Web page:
Monday, 3 February 2014

A taste of blood

Drinkable blood (substitute)

Saturday went really well and we had a very interesting couple of hours talking about blood. Claire will write up her notes to share on this so you have a better idea of what went on. However, to give you a sneak preview, here's a couple of shots and Claire's recipe for drinkable blood, used as part of the service:

This is a very loose guide and you may want to alter things depending on taste and preference…

- 2 punnets of summer fruits (raspberries, blackberries, redcurrants, blackcurrants, etc) - frozen are usually slightly cheaper than fresh
- red coloured fruit juice (Claire used cranberry and raspberry)
- small pot of honey (Claire used Acacia honey, a small pot that only contains 2-3 teaspoons of honey, like you might get at a B&B breakfast)

1. Take your thawed or fresh fruit and blitz with a blender adding fruit a little at a time until it looks properly liquified
2. Pour the result through a sieve into a large bowl/jug - this may need a bit of persuading with a spoon, as the liquid will still be very thick. You should just be left with the fruit skin and seeds remaining behind in the sieve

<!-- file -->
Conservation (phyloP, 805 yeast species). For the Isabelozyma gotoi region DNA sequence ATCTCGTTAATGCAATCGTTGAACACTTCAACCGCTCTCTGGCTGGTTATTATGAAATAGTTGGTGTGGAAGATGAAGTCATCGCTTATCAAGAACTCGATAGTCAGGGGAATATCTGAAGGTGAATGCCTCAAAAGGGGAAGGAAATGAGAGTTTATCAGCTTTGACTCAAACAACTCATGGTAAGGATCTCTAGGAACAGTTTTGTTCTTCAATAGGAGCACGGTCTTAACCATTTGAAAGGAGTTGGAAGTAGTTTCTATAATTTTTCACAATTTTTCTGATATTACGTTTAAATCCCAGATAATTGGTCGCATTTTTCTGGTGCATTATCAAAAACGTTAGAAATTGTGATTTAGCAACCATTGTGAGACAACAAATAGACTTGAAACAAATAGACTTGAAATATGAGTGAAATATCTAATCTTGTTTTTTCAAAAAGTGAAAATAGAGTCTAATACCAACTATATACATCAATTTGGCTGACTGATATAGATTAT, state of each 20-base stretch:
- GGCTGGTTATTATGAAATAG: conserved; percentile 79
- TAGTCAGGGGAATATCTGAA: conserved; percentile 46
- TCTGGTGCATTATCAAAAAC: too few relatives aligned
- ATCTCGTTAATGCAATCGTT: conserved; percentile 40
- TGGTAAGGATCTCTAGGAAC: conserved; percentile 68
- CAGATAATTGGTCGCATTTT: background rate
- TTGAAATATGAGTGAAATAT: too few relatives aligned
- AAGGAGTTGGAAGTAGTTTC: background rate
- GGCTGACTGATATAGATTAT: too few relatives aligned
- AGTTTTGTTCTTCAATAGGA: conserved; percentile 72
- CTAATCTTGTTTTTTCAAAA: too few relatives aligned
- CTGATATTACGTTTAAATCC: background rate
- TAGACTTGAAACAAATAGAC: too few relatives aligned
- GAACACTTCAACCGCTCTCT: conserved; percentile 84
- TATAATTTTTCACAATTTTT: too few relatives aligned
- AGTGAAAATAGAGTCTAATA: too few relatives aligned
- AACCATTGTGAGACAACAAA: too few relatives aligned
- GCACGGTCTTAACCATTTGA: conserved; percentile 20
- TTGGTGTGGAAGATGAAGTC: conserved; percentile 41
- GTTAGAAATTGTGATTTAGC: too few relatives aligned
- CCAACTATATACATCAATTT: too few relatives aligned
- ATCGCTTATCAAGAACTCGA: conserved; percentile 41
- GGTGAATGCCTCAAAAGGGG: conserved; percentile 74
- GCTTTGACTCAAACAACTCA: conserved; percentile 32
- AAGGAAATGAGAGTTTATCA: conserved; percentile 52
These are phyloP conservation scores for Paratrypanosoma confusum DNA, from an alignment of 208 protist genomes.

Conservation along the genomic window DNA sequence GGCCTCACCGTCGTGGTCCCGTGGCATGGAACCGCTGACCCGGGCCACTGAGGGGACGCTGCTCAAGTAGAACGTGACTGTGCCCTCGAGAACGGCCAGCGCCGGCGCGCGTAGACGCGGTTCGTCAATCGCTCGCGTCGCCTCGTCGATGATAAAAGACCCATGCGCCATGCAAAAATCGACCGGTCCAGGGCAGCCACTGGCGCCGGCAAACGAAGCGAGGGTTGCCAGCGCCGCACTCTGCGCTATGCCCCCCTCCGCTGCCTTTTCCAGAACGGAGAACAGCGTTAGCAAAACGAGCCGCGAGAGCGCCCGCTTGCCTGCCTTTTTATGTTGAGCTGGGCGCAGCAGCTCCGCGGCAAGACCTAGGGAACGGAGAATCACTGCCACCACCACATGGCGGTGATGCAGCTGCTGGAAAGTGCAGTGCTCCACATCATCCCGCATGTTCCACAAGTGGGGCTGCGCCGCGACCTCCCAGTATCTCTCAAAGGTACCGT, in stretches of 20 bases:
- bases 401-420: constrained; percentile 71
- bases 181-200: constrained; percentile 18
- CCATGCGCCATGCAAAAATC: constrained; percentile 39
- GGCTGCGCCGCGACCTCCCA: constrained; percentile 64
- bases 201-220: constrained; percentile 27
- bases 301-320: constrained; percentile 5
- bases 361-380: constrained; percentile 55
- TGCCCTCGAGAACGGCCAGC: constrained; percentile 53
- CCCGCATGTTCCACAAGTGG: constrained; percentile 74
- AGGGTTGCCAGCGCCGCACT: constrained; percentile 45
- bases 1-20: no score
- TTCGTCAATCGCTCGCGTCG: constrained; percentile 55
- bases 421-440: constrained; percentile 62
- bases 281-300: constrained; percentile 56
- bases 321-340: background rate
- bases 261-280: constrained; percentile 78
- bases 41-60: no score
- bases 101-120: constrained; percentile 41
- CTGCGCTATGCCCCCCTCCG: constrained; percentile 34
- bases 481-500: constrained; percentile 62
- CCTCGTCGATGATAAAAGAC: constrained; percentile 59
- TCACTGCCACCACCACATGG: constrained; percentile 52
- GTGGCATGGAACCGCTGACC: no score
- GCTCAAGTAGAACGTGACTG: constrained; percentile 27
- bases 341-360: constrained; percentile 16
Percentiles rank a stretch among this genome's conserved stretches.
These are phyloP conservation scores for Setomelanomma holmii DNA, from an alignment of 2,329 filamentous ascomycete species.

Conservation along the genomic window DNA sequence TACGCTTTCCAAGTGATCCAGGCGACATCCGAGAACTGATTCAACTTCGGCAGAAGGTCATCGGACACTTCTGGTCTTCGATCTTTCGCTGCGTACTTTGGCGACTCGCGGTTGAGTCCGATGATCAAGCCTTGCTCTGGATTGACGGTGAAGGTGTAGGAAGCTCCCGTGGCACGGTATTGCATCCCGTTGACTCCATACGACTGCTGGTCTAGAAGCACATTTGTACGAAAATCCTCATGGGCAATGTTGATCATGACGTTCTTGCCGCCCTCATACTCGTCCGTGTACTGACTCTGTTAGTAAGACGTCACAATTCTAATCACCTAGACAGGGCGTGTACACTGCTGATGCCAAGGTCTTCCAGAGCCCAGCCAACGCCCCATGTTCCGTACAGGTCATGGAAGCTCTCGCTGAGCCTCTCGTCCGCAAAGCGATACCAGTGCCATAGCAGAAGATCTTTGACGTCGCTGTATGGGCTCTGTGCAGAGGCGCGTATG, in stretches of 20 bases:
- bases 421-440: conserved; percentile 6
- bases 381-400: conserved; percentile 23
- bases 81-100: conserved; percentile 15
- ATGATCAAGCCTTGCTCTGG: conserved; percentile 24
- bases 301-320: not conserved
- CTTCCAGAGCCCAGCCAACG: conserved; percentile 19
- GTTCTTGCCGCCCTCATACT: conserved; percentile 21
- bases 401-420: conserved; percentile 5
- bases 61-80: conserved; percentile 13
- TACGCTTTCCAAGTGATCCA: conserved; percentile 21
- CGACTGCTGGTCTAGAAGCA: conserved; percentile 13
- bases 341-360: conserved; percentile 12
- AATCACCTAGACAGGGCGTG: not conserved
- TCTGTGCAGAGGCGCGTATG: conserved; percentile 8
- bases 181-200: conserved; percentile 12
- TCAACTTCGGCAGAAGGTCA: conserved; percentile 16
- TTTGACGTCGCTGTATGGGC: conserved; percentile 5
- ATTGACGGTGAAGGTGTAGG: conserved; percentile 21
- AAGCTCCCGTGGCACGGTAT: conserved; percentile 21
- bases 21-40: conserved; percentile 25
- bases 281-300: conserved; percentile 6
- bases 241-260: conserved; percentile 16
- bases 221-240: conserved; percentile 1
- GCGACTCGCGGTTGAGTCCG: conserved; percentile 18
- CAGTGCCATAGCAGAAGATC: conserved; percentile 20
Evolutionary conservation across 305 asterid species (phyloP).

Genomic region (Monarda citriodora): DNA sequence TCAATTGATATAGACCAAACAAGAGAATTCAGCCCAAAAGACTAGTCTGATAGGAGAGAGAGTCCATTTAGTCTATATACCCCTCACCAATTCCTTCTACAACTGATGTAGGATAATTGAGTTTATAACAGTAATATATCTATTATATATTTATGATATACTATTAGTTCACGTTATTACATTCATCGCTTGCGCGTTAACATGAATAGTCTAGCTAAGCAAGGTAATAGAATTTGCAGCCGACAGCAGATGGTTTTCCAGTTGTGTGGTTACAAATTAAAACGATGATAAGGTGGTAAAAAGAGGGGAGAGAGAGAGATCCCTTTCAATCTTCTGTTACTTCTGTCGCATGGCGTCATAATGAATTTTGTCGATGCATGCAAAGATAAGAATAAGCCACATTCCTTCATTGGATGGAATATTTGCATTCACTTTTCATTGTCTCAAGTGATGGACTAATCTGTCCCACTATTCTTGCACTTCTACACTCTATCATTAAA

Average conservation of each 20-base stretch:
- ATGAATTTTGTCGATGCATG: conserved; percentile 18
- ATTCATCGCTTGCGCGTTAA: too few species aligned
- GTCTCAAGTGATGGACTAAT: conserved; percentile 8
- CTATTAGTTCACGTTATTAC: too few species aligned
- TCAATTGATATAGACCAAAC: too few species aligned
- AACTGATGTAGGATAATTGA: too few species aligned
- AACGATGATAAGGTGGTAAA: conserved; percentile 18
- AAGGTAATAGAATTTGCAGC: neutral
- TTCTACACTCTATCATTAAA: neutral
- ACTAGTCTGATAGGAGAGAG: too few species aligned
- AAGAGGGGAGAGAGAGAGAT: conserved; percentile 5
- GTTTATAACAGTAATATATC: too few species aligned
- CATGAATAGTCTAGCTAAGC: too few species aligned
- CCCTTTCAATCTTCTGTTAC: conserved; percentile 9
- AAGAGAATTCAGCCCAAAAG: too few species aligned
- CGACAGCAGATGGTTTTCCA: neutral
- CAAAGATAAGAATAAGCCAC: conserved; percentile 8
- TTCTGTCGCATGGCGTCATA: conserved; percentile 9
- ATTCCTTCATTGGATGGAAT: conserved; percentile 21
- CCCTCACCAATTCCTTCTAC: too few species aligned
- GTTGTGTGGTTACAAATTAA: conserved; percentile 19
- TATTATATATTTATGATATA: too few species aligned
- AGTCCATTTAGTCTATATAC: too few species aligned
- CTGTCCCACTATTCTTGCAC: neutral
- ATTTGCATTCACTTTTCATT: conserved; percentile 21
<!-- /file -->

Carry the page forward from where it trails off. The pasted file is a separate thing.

3. Add the fruit juice to thin to a desired consistency
4. Add honey to add some sweetness and lend some blood-like viscosity

That should probably give you around 600-800 ml of 'blood'. Ours was then poured into a conical jug for a chemical-experiment feel and then distilled into test tubes for each of our SUB attendees to carry round with them and use at varying points in the afternoon. You might want to try syrup rather than honey, or different combinations of fruit and different types of fruit juice, but should end up with a slow-pouring liquid of deep red colour. Have fun turning your kitchen into a mad chemistry lab :)

Red ribbons signifying blood pumped around the body from the lungs

Blood oranges

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